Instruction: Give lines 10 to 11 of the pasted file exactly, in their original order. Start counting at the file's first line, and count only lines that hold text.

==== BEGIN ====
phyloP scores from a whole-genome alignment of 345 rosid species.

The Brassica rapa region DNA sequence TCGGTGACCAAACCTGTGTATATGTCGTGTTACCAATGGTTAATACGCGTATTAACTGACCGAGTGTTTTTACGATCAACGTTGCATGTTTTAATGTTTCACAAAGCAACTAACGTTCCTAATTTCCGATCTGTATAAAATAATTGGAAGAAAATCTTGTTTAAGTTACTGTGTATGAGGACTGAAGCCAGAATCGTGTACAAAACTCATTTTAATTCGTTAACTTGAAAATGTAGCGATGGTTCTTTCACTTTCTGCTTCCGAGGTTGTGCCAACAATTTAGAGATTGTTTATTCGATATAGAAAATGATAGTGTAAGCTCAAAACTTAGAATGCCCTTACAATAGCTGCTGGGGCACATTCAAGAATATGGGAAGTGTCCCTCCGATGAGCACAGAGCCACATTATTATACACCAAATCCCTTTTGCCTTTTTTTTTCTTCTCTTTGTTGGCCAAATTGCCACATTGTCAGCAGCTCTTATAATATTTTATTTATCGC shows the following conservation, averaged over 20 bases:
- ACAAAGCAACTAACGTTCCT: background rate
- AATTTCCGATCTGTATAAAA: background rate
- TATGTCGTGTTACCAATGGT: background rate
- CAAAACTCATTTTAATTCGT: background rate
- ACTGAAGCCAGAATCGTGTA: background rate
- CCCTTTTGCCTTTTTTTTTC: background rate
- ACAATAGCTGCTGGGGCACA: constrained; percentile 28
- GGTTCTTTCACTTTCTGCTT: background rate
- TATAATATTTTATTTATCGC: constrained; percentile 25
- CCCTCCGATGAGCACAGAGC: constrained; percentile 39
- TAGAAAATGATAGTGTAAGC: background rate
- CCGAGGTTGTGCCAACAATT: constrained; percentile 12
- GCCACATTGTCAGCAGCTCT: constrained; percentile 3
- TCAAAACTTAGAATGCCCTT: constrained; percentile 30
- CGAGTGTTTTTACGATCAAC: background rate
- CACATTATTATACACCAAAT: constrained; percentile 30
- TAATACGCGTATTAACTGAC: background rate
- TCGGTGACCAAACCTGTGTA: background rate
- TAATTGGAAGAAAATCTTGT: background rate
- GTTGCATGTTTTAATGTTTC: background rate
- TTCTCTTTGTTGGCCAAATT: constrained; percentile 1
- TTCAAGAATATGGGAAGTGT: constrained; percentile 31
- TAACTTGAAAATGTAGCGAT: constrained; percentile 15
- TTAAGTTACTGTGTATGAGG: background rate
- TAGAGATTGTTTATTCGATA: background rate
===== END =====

- GGTTCTTTCACTTTCTGCTT: background rate
- TATAATATTTTATTTATCGC: constrained; percentile 25